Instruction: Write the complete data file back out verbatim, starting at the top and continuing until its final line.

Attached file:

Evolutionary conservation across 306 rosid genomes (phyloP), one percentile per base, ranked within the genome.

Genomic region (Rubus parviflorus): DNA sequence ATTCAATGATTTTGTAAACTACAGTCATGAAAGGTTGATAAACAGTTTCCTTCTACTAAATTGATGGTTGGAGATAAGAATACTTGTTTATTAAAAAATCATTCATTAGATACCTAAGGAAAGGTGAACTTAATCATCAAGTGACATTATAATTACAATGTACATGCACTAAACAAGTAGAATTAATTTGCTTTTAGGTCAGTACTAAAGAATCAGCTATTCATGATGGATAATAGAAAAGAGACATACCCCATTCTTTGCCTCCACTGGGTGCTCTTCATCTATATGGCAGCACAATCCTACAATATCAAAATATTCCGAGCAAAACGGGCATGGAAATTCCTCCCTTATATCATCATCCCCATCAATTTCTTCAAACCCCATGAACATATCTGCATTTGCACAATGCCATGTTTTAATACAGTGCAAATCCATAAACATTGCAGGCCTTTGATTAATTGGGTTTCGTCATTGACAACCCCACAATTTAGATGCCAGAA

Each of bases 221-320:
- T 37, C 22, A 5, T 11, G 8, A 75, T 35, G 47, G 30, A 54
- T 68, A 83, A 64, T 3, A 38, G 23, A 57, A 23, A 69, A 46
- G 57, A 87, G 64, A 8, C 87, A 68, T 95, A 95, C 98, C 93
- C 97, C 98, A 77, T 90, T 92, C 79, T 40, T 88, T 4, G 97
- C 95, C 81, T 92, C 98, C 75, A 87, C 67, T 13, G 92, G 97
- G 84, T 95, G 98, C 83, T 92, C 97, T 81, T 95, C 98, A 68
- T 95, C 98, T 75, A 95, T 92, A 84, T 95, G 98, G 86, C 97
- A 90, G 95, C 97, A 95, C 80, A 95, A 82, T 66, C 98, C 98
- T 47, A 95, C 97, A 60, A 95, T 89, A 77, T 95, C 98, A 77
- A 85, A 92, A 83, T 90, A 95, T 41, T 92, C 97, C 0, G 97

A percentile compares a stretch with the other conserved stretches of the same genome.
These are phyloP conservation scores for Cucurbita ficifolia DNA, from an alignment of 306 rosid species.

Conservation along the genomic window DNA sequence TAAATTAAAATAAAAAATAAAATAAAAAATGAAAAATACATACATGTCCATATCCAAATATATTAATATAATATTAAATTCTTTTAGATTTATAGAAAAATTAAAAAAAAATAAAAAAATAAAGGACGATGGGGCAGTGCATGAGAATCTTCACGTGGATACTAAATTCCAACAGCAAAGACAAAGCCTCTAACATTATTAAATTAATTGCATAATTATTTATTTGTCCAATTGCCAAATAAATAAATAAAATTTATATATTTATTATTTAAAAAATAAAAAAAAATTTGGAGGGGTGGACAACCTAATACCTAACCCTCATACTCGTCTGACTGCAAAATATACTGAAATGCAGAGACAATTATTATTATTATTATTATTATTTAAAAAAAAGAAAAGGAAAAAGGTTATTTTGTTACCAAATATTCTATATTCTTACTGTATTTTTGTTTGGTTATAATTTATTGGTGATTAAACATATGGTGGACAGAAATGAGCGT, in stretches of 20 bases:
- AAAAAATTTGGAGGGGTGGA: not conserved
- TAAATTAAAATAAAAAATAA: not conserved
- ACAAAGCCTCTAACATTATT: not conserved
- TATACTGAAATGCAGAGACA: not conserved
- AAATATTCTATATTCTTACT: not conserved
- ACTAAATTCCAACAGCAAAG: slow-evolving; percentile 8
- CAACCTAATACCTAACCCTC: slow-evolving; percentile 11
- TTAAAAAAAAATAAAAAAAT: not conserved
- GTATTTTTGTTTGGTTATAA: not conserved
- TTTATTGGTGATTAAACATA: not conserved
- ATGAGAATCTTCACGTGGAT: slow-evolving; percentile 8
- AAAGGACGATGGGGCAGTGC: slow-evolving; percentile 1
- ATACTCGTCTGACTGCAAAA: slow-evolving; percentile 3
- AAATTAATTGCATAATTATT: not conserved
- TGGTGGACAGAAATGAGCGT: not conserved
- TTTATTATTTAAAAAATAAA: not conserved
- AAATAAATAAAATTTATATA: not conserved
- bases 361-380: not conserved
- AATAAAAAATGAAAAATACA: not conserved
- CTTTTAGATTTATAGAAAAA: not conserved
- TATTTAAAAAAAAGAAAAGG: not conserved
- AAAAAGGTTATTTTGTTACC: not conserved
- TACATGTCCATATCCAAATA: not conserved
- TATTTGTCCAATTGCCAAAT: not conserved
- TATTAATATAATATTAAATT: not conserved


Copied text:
Evolutionary conservation across 306 rosid genomes (phyloP), one percentile per base, ranked within the genome.

Genomic region (Rubus parviflorus): DNA sequence ATTCAATGATTTTGTAAACTACAGTCATGAAAGGTTGATAAACAGTTTCCTTCTACTAAATTGATGGTTGGAGATAAGAATACTTGTTTATTAAAAAATCATTCATTAGATACCTAAGGAAAGGTGAACTTAATCATCAAGTGACATTATAATTACAATGTACATGCACTAAACAAGTAGAATTAATTTGCTTTTAGGTCAGTACTAAAGAATCAGCTATTCATGATGGATAATAGAAAAGAGACATACCCCATTCTTTGCCTCCACTGGGTGCTCTTCATCTATATGGCAGCACAATCCTACAATATCAAAATATTCCGAGCAAAACGGGCATGGAAATTCCTCCCTTATATCATCATCCCCATCAATTTCTTCAAACCCCATGAACATATCTGCATTTGCACAATGCCATGTTTTAATACAGTGCAAATCCATAAACATTGCAGGCCTTTGATTAATTGGGTTTCGTCATTGACAACCCCACAATTTAGATGCCAGAA

Each of bases 221-320:
- T 37, C 22, A 5, T 11, G 8, A 75, T 35, G 47, G 30, A 54
- T 68, A 83, A 64, T 3, A 38, G 23, A 57, A 23, A 69, A 46
- G 57, A 87, G 64, A 8, C 87, A 68, T 95, A 95, C 98, C 93
- C 97, C 98, A 77, T 90, T 92, C 79, T 40, T 88, T 4, G 97
- C 95, C 81, T 92, C 98, C 75, A 87, C 67, T 13, G 92, G 97
- G 84, T 95, G 98, C 83, T 92, C 97, T 81, T 95, C 98, A 68
- T 95, C 98, T 75, A 95, T 92, A 84, T 95, G 98, G 86, C 97
- A 90, G 95, C 97, A 95, C 80, A 95, A 82, T 66, C 98, C 98
- T 47, A 95, C 97, A 60, A 95, T 89, A 77, T 95, C 98, A 77
- A 85, A 92, A 83, T 90, A 95, T 41, T 92, C 97, C 0, G 97

A percentile compares a stretch with the other conserved stretches of the same genome.
These are phyloP conservation scores for Cucurbita ficifolia DNA, from an alignment of 306 rosid species.

Conservation along the genomic window DNA sequence TAAATTAAAATAAAAAATAAAATAAAAAATGAAAAATACATACATGTCCATATCCAAATATATTAATATAATATTAAATTCTTTTAGATTTATAGAAAAATTAAAAAAAAATAAAAAAATAAAGGACGATGGGGCAGTGCATGAGAATCTTCACGTGGATACTAAATTCCAACAGCAAAGACAAAGCCTCTAACATTATTAAATTAATTGCATAATTATTTATTTGTCCAATTGCCAAATAAATAAATAAAATTTATATATTTATTATTTAAAAAATAAAAAAAAATTTGGAGGGGTGGACAACCTAATACCTAACCCTCATACTCGTCTGACTGCAAAATATACTGAAATGCAGAGACAATTATTATTATTATTATTATTATTTAAAAAAAAGAAAAGGAAAAAGGTTATTTTGTTACCAAATATTCTATATTCTTACTGTATTTTTGTTTGGTTATAATTTATTGGTGATTAAACATATGGTGGACAGAAATGAGCGT, in stretches of 20 bases:
- AAAAAATTTGGAGGGGTGGA: not conserved
- TAAATTAAAATAAAAAATAA: not conserved
- ACAAAGCCTCTAACATTATT: not conserved
- TATACTGAAATGCAGAGACA: not conserved
- AAATATTCTATATTCTTACT: not conserved
- ACTAAATTCCAACAGCAAAG: slow-evolving; percentile 8
- CAACCTAATACCTAACCCTC: slow-evolving; percentile 11
- TTAAAAAAAAATAAAAAAAT: not conserved
- GTATTTTTGTTTGGTTATAA: not conserved
- TTTATTGGTGATTAAACATA: not conserved
- ATGAGAATCTTCACGTGGAT: slow-evolving; percentile 8
- AAAGGACGATGGGGCAGTGC: slow-evolving; percentile 1
- ATACTCGTCTGACTGCAAAA: slow-evolving; percentile 3
- AAATTAATTGCATAATTATT: not conserved
- TGGTGGACAGAAATGAGCGT: not conserved
- TTTATTATTTAAAAAATAAA: not conserved
- AAATAAATAAAATTTATATA: not conserved
- bases 361-380: not conserved
- AATAAAAAATGAAAAATACA: not conserved
- CTTTTAGATTTATAGAAAAA: not conserved
- TATTTAAAAAAAAGAAAAGG: not conserved
- AAAAAGGTTATTTTGTTACC: not conserved
- TACATGTCCATATCCAAATA: not conserved
- TATTTGTCCAATTGCCAAAT: not conserved
- TATTAATATAATATTAAATT: not conserved